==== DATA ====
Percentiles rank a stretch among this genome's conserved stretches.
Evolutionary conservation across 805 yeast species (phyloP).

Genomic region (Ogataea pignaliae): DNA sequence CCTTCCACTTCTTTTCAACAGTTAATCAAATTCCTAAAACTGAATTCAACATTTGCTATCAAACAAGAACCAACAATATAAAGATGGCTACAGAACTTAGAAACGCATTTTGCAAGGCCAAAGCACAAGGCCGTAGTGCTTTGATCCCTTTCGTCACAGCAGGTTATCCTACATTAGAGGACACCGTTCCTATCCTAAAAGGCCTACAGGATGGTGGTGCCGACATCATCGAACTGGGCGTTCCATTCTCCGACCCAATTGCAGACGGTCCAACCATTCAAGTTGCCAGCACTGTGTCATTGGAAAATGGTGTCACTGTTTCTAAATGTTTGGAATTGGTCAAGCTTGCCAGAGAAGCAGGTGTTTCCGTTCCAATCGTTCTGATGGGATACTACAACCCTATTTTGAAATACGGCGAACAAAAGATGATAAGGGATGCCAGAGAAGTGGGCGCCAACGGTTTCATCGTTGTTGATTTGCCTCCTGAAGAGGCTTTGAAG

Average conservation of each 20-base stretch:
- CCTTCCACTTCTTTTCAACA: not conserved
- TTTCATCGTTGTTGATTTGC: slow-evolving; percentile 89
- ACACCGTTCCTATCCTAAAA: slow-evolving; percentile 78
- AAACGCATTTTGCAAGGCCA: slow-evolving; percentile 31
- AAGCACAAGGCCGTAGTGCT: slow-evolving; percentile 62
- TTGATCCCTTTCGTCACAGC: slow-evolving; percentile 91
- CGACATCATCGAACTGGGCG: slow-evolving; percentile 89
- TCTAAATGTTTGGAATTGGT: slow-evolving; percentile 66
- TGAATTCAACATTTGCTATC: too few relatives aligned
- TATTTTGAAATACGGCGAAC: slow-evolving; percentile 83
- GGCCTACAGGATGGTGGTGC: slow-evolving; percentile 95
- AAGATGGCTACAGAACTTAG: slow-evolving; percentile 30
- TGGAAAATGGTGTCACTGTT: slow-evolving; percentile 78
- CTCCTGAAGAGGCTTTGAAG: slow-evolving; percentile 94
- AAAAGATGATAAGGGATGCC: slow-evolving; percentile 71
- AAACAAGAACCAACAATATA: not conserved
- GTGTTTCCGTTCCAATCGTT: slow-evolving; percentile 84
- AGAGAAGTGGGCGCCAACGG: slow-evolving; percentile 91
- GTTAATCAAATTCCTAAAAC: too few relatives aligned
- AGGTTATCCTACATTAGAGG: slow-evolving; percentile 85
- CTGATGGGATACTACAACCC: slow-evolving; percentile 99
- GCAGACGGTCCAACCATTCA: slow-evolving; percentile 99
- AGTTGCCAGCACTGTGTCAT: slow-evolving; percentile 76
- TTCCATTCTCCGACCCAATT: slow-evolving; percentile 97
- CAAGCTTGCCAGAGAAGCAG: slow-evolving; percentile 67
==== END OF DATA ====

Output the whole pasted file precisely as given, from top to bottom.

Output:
Percentiles rank a stretch among this genome's conserved stretches.
Evolutionary conservation across 805 yeast species (phyloP).

Genomic region (Ogataea pignaliae): DNA sequence CCTTCCACTTCTTTTCAACAGTTAATCAAATTCCTAAAACTGAATTCAACATTTGCTATCAAACAAGAACCAACAATATAAAGATGGCTACAGAACTTAGAAACGCATTTTGCAAGGCCAAAGCACAAGGCCGTAGTGCTTTGATCCCTTTCGTCACAGCAGGTTATCCTACATTAGAGGACACCGTTCCTATCCTAAAAGGCCTACAGGATGGTGGTGCCGACATCATCGAACTGGGCGTTCCATTCTCCGACCCAATTGCAGACGGTCCAACCATTCAAGTTGCCAGCACTGTGTCATTGGAAAATGGTGTCACTGTTTCTAAATGTTTGGAATTGGTCAAGCTTGCCAGAGAAGCAGGTGTTTCCGTTCCAATCGTTCTGATGGGATACTACAACCCTATTTTGAAATACGGCGAACAAAAGATGATAAGGGATGCCAGAGAAGTGGGCGCCAACGGTTTCATCGTTGTTGATTTGCCTCCTGAAGAGGCTTTGAAG

Average conservation of each 20-base stretch:
- CCTTCCACTTCTTTTCAACA: not conserved
- TTTCATCGTTGTTGATTTGC: slow-evolving; percentile 89
- ACACCGTTCCTATCCTAAAA: slow-evolving; percentile 78
- AAACGCATTTTGCAAGGCCA: slow-evolving; percentile 31
- AAGCACAAGGCCGTAGTGCT: slow-evolving; percentile 62
- TTGATCCCTTTCGTCACAGC: slow-evolving; percentile 91
- CGACATCATCGAACTGGGCG: slow-evolving; percentile 89
- TCTAAATGTTTGGAATTGGT: slow-evolving; percentile 66
- TGAATTCAACATTTGCTATC: too few relatives aligned
- TATTTTGAAATACGGCGAAC: slow-evolving; percentile 83
- GGCCTACAGGATGGTGGTGC: slow-evolving; percentile 95
- AAGATGGCTACAGAACTTAG: slow-evolving; percentile 30
- TGGAAAATGGTGTCACTGTT: slow-evolving; percentile 78
- CTCCTGAAGAGGCTTTGAAG: slow-evolving; percentile 94
- AAAAGATGATAAGGGATGCC: slow-evolving; percentile 71
- AAACAAGAACCAACAATATA: not conserved
- GTGTTTCCGTTCCAATCGTT: slow-evolving; percentile 84
- AGAGAAGTGGGCGCCAACGG: slow-evolving; percentile 91
- GTTAATCAAATTCCTAAAAC: too few relatives aligned
- AGGTTATCCTACATTAGAGG: slow-evolving; percentile 85
- CTGATGGGATACTACAACCC: slow-evolving; percentile 99
- GCAGACGGTCCAACCATTCA: slow-evolving; percentile 99
- AGTTGCCAGCACTGTGTCAT: slow-evolving; percentile 76
- TTCCATTCTCCGACCCAATT: slow-evolving; percentile 97
- CAAGCTTGCCAGAGAAGCAG: slow-evolving; percentile 67